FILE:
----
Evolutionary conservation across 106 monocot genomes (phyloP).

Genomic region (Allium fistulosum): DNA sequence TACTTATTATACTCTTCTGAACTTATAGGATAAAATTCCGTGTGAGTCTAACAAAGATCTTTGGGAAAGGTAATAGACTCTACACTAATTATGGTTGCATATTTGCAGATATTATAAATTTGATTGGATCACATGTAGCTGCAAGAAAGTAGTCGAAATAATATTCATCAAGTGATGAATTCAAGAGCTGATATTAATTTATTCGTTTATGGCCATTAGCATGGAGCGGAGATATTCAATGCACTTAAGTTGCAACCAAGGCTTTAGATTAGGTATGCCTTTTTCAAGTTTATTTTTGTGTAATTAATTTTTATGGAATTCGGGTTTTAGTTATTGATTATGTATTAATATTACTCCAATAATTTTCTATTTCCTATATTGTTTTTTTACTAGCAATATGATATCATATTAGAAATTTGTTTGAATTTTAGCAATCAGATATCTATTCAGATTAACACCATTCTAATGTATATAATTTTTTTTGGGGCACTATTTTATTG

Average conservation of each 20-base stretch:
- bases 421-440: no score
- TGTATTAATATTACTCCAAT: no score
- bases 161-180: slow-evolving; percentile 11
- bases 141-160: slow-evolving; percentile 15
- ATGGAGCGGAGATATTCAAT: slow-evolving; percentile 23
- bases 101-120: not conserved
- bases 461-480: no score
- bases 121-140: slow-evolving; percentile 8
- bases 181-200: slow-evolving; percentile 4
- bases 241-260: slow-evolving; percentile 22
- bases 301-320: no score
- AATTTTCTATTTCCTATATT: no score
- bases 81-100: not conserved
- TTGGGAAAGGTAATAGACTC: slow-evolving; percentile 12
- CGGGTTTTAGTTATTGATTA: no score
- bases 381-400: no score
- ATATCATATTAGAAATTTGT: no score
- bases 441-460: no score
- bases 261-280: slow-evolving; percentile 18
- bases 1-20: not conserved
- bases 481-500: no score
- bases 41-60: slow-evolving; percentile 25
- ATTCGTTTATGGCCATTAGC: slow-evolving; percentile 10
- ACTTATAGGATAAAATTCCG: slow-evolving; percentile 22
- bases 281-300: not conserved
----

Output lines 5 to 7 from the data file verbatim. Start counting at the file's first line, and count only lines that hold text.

- TGTATTAATATTACTCCAAT: no score
- bases 161-180: slow-evolving; percentile 11
- bases 141-160: slow-evolving; percentile 15